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Rule Brexitannia

Rule Brexitannia

Britain will no longer be a member of the E.U following Thursday's #Brexit referendum - (Adobe Stock Photo)

Britain will no longer be a member of the E.U following Thursday's #Brexit referendum - (Adobe Stock Photo)

Really, am I still not mainstream if I'm on the same page as the current British Prime Minister who's also the leader of the @Conservatives? At least on this one I was...

The British economy is already feeling the impacts of the #Leave win.

The pound sterling fell to a 30-year record low and there is speculation on how long this will continue for. According to the Wall Street Journal citing Morgan Stanley, TD Securities, and HSBC the pound could fall to somewhere between $1.20 and $1.25 sometime by the end of the year.

But more importantly, the political future and "unity" of the United Kingdom seems frail when one contrasts the total vote with what happened in Scotland.

#Brexit Facts

Turnout was 72%
17, 410, 742 voted in favor of #Leave.
16, 141, 241 voted in favor of #Remain.

That's 52% to 48%.

#Brexit - Total Share of the Vote

Source: Guardian.  

Meanwhile in Scotland

All 32 council areas voted #Remain.
Of the 2.8 million votes cast:
62% voted in favor of #Remain
38% voted in favor of #Leave
Turnout was 67.2%

#Brexit Vote in Scotland

Source: BBC News. 

Which makes this Donald Trump tweet so bizarre. If we're talking about Scotland that is...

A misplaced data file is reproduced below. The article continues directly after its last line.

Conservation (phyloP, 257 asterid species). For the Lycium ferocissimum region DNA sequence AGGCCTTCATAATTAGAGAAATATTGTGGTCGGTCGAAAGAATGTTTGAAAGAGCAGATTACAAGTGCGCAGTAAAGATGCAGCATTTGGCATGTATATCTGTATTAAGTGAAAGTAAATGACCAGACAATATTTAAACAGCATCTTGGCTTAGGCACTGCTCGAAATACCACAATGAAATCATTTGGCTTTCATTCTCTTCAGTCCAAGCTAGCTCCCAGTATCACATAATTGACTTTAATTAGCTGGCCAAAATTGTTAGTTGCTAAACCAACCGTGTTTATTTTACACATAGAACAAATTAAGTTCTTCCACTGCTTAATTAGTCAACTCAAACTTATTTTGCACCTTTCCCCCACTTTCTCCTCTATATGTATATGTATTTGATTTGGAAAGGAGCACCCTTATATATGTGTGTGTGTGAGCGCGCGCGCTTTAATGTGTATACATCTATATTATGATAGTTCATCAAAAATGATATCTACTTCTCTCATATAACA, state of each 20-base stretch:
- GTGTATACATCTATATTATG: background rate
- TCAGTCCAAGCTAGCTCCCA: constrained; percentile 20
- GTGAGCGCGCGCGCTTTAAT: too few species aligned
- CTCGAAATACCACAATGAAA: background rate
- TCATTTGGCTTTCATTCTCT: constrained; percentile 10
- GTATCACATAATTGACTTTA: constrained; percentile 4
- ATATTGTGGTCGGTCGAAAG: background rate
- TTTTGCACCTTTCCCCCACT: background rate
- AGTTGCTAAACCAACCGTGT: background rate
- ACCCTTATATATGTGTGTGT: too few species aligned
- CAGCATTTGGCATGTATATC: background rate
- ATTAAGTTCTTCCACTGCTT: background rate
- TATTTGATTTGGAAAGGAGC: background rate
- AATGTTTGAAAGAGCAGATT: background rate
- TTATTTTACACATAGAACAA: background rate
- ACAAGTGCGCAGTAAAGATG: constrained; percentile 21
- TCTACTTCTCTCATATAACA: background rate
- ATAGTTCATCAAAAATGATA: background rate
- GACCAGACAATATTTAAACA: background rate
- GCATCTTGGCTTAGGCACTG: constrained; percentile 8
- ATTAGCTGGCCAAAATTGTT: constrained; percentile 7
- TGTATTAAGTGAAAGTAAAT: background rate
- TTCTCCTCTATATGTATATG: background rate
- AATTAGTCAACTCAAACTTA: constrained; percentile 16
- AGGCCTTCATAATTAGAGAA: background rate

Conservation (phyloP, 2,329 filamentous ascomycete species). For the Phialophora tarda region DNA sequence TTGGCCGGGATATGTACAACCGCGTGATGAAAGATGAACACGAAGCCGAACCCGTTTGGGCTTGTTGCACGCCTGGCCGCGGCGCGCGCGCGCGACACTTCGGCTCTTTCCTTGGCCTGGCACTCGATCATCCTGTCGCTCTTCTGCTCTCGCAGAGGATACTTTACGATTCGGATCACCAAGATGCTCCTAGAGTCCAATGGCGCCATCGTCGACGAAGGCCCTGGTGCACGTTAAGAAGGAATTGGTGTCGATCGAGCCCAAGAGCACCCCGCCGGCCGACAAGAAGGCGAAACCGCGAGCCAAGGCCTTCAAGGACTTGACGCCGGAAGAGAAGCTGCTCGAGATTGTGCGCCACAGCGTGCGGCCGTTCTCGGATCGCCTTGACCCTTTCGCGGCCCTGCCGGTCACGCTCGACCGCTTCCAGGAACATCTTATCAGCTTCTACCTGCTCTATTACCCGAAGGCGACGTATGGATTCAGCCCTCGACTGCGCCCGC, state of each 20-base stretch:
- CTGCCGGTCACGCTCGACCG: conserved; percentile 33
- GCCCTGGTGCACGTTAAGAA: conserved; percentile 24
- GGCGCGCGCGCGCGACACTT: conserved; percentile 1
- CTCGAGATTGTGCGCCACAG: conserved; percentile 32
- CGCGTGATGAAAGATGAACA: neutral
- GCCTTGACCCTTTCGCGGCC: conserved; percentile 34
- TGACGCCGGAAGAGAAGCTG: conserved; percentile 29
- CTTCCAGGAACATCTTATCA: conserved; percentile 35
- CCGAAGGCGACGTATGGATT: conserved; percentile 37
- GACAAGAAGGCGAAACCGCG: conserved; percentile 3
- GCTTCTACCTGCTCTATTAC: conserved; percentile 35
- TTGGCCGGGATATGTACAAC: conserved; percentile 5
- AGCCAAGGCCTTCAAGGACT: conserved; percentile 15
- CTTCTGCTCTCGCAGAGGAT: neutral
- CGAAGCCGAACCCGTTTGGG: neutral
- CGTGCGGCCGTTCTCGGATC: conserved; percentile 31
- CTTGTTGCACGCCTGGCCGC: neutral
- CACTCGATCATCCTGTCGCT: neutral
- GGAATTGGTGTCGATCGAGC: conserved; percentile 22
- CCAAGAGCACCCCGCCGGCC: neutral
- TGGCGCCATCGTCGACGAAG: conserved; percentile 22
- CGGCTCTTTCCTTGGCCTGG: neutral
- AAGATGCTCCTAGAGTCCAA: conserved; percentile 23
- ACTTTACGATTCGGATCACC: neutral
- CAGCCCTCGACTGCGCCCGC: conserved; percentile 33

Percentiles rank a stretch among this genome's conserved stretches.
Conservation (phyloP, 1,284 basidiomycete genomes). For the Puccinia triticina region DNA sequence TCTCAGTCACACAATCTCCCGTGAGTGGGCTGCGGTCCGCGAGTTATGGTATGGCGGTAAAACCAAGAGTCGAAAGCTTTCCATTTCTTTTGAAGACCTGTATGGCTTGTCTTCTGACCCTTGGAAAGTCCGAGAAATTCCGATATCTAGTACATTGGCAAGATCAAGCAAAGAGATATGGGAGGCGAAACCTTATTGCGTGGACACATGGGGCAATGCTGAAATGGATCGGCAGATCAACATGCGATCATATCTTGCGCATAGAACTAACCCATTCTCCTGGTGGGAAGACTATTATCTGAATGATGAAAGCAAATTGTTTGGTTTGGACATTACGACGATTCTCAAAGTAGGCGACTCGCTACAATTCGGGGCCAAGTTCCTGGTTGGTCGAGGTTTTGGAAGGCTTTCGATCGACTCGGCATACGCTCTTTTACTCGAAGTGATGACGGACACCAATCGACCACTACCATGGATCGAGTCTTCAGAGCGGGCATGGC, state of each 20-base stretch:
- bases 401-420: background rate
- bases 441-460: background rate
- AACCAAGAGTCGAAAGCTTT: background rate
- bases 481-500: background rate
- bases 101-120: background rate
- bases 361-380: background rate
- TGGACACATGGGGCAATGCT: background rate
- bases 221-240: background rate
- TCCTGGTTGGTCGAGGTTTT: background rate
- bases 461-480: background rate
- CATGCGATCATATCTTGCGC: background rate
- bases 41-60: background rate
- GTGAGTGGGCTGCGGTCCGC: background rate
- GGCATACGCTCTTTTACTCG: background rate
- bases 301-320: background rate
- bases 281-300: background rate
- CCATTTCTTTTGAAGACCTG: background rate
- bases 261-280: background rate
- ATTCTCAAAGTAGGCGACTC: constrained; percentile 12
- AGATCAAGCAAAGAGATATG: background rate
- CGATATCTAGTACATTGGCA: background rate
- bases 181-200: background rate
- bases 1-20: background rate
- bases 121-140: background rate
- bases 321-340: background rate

Trump tweeted after he landed in Scotland on Friday while on a business trip which included a visit to his Turnberry golf course in Ayrshire.

He is right on some of the "parallels" that can be drawn between what's going on in the U.K and the U.S.

One in particular is that the "rise of the right" isn't propelled by the young or the highly educated. These key demographics don't seem to be subscribed to hard-line views on immigration. 

An Ipsos/MORI study showed that 6 in 10 #Leave voters thought immigration had a "bad impact on Britain" while only 1 in 5 #Remain voters shared the opinion.  Most educated voters in the U.K in sharp contrast with UKIP and other right wing sympathizers voted to #Remain in the E.U. Studies in America show that Trump's base doesn't appear to be concentrated on the young or the highly educated.

How Old and How Educated?

Remain v. Leave Vote - Broken Down by Education Level

Source: YouGov Poll

When the results are broken down by age we find that that "the future generations" of Britain wanted to remain in the E.U.

Remain v. Leave Vote - Broken Down by Age Groups

Source: YouGov Poll

Sample Size: 4,772 UK Adults. Fieldwork: 23rd June 2016. Source: YouGov Poll. 

The fact that the youngest British voters (less than 50 years old) supported the #Remain camp brings into question the timing of the referendum and the impact on future generations of Britons who will not be living in an E.U member country.

For Party or Country?

Writing in the Financial Times Former Deputy Prime Minister and former Liberal Democrats Leader @nick_clegg speaks to both these issues when he says:

"I am angry that my children’s future has been put at risk by a needless referendum."

But Clegg's piece directly addresses the Conservative party's inner political rifts. Where it seems those on the "Leave" camp will now try to gain leadership as P.M. David Cameron announced he will resign by October. Was this an attempted "two birds with one stone" looking for public confidence in both country and party leadership?